Most of DC Comics’ dreadful movies deserve to be violently squished, but not “Blue Beetle,” a refreshingly spry new film featuring the lesser-loved, bug-shaped superhero who’s been crawling around in some form since 1939.
Running time: 127 minutes. Rated PG-13 (sequences of action and violence, language, and some suggestive references.) In theaters Aug. 18.
As his eccentric Uncle Rudy (George Lopez) puts it, “He’s like Superman of Metropolis or the Flash of Central City — but not as good.”
Maybe. However, his movie is a different story.
Blue Beetle is the alter-ego of Jaime Reyes, a bright-eyed, Mexican law school grad whose life is changed forever by an accident. You know the drill.
He’s played by Xolo Maridueña, the extremely likable actor best known as Miguel Diaz on Netflix’s “Cobra Kai.”
As he did with the “Karate Kid” spinoff series, Maridueña brings a wallop of youth to the DCEU, whose heroes are becoming a little long in the tooth and unpleasantly jaded as a result. Unlike Gal Gadot and Ben Affleck, Maridueña doesn’t act like somebody just asked him, “Who are you wearing?” on the red carpet. He’s genuinely excited to be here.
And his film, directed by Angel Manuel Soto, lightens up this sooty universe, which has never recovered from Zack Snyder and Patty Jenkins’ dreary reigns.
Yes, Blue Beetle is derivative, as all of these vigilante warriors are. Beetle has shades of Iron Man in his hyper-technological, talking suit (which is actually an alien symbiote, like Venom), as well as hints of Spider-Man in his innocent approach to crime fighting and bug-bite origin story.
Even his colorful name brings to mind the Green Lantern and the Scarlet Witch.
However, Jaime’s tough life on the poverty-stricken outskirts of the fictional Palmera City and his tight-knit sitcom-y family of immigrants shake up the formula enough to keep our interest.
Blue Beetle is not just another loner with a secret.
What bites Jaime is the Scarab, an otherworldly technology discovered by the sinister weapons maker Kord Industries. The evil CEO Victoria Kord (Susan Sarandon, pushing her villainy a bit far) wants to use the device to create an army of super soldiers, but her well-intentioned niece Jenny (Bruna Marquezine) smuggles it out of the lab with the help of an unwitting Jaime.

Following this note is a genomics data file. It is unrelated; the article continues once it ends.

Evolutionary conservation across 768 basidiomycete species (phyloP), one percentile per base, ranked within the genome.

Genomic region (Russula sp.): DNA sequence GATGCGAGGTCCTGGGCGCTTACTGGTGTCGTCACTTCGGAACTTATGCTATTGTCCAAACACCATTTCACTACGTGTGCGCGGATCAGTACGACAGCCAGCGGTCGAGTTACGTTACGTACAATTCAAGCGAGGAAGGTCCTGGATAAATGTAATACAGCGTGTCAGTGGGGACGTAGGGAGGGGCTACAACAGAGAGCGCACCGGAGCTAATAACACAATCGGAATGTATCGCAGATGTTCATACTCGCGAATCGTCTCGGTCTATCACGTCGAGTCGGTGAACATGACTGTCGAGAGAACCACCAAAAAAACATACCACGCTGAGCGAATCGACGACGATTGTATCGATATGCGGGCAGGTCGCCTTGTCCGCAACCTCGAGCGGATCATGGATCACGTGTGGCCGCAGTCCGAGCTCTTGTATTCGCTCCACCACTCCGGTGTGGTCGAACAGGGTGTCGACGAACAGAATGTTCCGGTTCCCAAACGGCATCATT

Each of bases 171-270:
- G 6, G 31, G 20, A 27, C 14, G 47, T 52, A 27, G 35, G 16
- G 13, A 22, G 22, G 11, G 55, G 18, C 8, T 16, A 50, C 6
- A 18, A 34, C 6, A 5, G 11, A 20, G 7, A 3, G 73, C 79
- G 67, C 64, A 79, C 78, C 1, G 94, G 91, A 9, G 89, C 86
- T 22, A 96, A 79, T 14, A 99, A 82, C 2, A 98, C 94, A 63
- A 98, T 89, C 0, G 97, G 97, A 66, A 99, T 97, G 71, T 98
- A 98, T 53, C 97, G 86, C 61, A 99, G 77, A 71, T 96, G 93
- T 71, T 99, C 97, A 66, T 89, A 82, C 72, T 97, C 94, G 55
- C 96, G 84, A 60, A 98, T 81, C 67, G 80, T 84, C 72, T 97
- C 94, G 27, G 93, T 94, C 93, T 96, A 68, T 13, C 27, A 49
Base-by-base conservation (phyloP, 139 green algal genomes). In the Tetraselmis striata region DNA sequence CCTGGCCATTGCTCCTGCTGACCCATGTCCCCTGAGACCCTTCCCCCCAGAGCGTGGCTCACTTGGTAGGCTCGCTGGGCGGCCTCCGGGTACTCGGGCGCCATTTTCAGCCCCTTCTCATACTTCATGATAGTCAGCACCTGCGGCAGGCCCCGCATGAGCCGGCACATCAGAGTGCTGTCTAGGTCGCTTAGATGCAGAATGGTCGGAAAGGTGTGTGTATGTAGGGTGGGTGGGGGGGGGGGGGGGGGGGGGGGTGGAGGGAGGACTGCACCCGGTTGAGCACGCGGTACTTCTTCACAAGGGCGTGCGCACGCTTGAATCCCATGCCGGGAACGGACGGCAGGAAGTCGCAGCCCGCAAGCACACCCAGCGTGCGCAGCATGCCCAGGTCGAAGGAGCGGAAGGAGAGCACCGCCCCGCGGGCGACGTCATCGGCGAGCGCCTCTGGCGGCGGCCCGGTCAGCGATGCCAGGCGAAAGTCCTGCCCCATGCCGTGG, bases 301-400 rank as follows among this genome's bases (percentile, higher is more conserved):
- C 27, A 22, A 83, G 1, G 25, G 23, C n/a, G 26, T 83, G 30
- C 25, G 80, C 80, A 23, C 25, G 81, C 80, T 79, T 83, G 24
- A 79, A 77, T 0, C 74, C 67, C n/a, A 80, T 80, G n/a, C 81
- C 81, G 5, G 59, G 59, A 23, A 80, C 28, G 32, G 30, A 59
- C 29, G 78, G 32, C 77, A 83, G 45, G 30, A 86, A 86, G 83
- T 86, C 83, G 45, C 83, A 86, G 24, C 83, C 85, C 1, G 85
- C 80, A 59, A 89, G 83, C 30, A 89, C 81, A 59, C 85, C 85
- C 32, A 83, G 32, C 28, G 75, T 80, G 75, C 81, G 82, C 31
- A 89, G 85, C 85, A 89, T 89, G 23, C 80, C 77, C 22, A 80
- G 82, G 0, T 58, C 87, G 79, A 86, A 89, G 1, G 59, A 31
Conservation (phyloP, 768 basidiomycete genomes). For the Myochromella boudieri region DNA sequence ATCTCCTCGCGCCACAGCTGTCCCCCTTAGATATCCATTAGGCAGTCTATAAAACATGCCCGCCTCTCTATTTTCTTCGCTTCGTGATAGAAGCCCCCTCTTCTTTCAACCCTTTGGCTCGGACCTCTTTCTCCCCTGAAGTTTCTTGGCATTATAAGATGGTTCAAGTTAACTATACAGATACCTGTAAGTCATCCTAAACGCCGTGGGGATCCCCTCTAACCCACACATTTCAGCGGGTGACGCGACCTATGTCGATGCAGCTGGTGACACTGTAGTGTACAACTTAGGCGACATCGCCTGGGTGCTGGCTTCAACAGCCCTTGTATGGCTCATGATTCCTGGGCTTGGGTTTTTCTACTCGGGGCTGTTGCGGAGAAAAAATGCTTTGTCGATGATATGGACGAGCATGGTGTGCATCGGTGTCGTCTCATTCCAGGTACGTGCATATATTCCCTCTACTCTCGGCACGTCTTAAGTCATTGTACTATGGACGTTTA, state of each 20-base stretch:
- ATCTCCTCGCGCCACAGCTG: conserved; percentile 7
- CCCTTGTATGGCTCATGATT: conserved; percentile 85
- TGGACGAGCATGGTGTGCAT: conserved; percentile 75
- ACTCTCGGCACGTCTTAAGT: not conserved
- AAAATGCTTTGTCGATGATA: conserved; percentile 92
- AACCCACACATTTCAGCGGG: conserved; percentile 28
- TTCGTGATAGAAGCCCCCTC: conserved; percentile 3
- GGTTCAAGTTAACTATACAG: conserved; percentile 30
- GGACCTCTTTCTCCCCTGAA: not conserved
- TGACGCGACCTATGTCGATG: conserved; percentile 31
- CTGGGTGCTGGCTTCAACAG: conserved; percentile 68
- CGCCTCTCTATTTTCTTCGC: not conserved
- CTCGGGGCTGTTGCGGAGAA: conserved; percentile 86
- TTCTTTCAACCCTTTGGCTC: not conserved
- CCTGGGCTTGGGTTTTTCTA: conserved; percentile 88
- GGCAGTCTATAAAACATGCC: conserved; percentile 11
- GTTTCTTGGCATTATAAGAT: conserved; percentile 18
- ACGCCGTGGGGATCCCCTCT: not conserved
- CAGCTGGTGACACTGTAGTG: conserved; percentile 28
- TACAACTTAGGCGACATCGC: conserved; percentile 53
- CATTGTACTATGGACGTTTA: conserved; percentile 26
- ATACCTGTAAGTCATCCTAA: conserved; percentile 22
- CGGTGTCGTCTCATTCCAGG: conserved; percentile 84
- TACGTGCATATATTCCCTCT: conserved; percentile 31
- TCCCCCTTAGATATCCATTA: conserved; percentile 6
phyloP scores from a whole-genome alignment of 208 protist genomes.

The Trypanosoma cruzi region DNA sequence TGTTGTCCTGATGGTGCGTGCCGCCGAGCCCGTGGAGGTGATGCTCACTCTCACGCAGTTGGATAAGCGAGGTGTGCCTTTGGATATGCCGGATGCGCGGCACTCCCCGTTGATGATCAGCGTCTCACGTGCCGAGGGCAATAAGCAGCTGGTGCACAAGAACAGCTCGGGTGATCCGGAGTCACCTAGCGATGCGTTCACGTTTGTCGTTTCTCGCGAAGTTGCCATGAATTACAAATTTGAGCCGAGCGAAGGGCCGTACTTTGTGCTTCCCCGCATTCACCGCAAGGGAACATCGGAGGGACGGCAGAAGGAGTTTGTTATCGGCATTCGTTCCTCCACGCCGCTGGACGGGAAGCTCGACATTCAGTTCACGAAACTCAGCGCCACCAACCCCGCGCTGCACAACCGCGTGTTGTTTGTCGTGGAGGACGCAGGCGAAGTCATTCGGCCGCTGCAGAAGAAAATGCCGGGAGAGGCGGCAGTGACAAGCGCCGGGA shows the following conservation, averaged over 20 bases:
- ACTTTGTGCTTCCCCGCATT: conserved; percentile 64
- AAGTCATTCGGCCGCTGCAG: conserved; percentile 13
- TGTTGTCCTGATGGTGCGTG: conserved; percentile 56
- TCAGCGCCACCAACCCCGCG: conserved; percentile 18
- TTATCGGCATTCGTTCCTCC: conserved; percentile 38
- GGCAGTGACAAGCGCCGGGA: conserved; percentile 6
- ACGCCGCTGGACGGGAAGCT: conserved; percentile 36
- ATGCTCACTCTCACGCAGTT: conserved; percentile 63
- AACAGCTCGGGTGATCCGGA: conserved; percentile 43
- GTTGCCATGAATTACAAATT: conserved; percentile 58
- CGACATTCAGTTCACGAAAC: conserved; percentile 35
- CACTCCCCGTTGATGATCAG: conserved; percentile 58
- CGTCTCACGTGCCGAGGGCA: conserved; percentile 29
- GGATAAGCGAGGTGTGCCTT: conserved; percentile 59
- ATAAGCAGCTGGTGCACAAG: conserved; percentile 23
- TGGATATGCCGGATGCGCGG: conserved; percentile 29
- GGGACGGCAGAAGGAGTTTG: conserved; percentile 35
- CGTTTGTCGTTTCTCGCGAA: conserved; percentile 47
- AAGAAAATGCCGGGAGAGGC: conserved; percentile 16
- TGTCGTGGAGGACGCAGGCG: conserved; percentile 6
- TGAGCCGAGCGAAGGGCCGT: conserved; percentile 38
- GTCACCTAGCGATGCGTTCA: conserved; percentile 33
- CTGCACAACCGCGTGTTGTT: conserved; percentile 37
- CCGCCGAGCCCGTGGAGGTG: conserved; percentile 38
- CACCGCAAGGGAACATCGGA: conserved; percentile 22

Jenny’s plan backfires when Jaime’s body merges with the Scarab, and the newly powerful twenty-something and the Reyes family become the target of vicious Victoria.
The film was originally planned for release on HBO Max before Warner Bros. rethought its direct-to-streaming strategy, and there are glimpses of that TV scale here, especially at the start. As an overall piece of filmmaking, it’s modest but effective.
And the lack of epicness turns out not to be such a bad thing.
Funny, intimate scenes in the kitchen allow each Reyes family member to be a memorable character in their own right and deliver emotional stakes.
Rudy (Lopez, hilarious) is a punchline-packed mad scientist Jaime calls “the Mexican Doc Brown”; his sister Milagro (Belissa Escobedo) is a free-thinking rebel; dad Alberto (Adriana Barraza) and mom Elpidia (Elpidia Carrillo) are eternal optimists; and Nana (Adriana Barraza) has some badass skills up her sleeve.
Victoria’s henchman, the powerful Conrad Carapax (Raoul Trujillo), is dynamically fleshed out, too.
Writer Gareth Dunnet-Alcocer’s script doesn’t forget the character’s long comic book history, by the way. Previous Blue Beetles Dan Garret and Ted Kord are cleverly woven in, along with some of their old toys.
“Blue Beetle” arrives as DC is struggling to stay alive after a series of flops, cleaning house and revamping its famous comic book titles to course correct. In all the turnover, they’d be smart to keep Jaime Reyes and Xolo Maridueña around.
𝗖𝗿𝗲𝗱𝗶𝘁𝘀, 𝗖𝗼𝗽𝘆𝗿𝗶𝗴𝗵𝘁 & 𝗖𝗼𝘂𝗿𝘁𝗲𝘀𝘆: nypost.com
𝗙𝗼𝗿 𝗮𝗻𝘆 𝗰𝗼𝗺𝗽𝗹𝗮𝗶𝗻𝘁𝘀 𝗿𝗲𝗴𝗮𝗿𝗱𝗶𝗻𝗴 𝗗𝗠𝗖𝗔,
𝗣𝗹𝗲𝗮𝘀𝗲 𝘀𝗲𝗻𝗱 𝘂𝘀 𝗮𝗻 𝗲𝗺𝗮𝗶𝗹 𝗮𝘁 email@example.com